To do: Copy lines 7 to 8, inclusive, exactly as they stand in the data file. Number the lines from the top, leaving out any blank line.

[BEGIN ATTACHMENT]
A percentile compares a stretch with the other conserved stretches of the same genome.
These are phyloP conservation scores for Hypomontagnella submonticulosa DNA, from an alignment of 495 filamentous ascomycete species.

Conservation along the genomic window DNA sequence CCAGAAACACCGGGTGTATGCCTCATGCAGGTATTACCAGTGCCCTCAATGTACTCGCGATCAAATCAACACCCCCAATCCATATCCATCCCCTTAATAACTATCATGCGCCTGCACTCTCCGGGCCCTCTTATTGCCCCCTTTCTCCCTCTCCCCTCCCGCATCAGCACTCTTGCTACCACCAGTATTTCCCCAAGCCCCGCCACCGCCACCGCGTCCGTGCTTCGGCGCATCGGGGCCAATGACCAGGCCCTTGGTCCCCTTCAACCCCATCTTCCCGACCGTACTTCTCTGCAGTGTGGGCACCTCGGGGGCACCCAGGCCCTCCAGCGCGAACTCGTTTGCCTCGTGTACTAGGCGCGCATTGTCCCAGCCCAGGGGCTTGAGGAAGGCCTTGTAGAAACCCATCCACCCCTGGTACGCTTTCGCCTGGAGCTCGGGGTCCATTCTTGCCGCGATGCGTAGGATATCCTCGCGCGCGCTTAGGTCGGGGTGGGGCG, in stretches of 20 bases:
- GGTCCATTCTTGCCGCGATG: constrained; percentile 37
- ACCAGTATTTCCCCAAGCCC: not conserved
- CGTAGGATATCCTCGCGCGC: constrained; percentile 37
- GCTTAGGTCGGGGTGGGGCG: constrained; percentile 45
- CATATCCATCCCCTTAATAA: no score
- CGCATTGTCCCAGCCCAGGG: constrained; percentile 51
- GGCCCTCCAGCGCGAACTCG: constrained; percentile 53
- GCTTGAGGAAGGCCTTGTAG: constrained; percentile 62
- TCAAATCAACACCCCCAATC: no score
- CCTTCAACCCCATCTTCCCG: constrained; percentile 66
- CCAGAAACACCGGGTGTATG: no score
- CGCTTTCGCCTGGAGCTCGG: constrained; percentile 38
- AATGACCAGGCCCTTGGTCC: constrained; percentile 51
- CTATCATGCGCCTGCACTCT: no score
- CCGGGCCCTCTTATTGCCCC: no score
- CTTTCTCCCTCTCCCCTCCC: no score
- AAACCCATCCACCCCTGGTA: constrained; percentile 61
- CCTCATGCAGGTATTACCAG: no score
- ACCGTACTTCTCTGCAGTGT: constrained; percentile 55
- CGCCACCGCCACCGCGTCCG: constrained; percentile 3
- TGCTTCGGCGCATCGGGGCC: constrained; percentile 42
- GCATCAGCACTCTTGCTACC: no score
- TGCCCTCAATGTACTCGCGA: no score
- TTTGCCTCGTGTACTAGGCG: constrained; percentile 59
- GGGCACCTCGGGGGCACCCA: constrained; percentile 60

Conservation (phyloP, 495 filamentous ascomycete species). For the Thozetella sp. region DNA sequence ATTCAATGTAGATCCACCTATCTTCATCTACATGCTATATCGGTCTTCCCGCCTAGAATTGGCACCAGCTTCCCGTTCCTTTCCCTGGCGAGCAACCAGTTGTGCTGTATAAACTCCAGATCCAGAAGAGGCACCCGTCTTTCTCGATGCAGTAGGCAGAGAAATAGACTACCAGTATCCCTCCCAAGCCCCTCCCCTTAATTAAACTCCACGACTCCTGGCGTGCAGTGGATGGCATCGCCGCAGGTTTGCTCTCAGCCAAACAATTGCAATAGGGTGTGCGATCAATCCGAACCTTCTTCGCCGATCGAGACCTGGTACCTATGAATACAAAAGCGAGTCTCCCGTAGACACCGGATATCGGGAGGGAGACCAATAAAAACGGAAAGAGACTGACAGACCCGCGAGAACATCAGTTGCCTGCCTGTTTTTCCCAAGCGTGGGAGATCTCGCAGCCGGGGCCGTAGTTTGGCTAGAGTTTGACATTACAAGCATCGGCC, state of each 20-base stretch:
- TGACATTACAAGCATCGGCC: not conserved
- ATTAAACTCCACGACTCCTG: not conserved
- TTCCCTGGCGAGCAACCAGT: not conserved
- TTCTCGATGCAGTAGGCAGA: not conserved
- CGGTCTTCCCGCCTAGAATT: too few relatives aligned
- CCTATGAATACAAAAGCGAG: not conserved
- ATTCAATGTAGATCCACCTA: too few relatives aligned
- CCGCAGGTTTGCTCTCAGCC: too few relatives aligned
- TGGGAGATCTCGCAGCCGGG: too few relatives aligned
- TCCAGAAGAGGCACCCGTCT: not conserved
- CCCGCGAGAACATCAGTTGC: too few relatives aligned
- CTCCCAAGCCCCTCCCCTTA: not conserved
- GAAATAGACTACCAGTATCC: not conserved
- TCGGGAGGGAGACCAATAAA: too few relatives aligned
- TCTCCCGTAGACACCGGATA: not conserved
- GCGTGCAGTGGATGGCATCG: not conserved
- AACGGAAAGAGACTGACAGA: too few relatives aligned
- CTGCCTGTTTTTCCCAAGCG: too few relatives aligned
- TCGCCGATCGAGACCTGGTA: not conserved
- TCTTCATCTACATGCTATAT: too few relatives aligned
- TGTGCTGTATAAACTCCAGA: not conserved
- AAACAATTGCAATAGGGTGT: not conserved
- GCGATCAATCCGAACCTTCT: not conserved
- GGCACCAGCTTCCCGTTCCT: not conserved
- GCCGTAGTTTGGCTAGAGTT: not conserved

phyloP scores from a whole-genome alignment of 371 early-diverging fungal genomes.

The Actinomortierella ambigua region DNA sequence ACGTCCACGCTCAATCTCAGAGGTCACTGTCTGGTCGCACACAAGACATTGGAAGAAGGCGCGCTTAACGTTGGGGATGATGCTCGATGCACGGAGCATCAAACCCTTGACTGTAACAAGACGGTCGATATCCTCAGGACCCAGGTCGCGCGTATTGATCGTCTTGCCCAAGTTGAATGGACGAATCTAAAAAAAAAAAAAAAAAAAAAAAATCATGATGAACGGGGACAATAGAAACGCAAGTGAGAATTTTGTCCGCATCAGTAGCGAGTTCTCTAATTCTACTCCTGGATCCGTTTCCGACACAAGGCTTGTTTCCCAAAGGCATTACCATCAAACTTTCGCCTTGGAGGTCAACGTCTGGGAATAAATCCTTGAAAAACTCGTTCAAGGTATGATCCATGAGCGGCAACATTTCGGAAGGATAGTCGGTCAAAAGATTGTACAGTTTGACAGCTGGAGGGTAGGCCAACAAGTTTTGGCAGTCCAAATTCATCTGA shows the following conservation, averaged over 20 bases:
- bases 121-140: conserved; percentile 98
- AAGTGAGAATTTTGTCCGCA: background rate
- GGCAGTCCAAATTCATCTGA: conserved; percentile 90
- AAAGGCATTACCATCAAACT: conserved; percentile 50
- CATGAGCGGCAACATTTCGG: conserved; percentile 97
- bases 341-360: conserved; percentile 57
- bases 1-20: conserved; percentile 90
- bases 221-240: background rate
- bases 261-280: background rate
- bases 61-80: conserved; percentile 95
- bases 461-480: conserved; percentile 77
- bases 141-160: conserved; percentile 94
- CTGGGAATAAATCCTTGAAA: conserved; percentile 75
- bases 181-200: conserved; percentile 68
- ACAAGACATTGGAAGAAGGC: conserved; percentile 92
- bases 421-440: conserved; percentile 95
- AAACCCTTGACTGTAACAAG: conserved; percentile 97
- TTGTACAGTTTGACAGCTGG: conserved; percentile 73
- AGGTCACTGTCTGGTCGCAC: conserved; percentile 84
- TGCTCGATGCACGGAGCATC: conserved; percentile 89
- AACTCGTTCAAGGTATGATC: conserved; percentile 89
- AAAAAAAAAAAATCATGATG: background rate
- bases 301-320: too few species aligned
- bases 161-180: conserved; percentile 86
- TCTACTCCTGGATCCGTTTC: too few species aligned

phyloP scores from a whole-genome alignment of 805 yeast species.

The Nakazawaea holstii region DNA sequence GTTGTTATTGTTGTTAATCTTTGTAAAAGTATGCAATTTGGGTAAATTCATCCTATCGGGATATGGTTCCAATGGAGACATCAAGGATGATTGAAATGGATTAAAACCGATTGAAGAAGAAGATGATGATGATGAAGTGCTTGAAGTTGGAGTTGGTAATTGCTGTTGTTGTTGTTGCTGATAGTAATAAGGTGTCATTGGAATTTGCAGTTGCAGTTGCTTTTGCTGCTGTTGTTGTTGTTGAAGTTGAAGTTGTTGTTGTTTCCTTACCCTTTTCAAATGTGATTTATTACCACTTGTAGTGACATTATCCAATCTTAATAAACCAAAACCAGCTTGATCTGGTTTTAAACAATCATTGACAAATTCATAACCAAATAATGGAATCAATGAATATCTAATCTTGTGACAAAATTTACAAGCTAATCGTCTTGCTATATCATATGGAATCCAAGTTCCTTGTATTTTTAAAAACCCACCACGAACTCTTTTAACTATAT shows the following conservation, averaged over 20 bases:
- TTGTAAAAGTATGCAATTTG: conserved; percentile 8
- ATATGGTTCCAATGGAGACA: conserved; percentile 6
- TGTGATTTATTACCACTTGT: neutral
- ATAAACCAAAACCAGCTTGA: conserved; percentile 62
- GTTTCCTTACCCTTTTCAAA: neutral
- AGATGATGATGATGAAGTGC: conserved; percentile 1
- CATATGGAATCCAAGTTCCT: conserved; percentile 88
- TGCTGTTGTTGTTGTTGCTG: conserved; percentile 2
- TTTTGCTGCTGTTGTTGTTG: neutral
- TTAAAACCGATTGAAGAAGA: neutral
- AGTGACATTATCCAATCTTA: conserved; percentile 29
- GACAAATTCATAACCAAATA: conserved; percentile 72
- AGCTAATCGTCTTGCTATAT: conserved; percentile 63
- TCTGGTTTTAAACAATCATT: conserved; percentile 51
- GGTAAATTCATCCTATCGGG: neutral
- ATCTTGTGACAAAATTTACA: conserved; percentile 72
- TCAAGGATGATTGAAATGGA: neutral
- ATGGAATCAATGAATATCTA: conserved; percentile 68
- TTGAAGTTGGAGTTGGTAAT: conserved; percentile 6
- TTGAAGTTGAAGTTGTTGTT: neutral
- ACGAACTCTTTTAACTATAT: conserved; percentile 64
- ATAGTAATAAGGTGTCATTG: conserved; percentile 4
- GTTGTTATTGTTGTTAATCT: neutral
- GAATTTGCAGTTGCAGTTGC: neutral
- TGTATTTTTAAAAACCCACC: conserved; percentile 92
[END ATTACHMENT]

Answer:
- GCTTAGGTCGGGGTGGGGCG: constrained; percentile 45
- CATATCCATCCCCTTAATAA: no score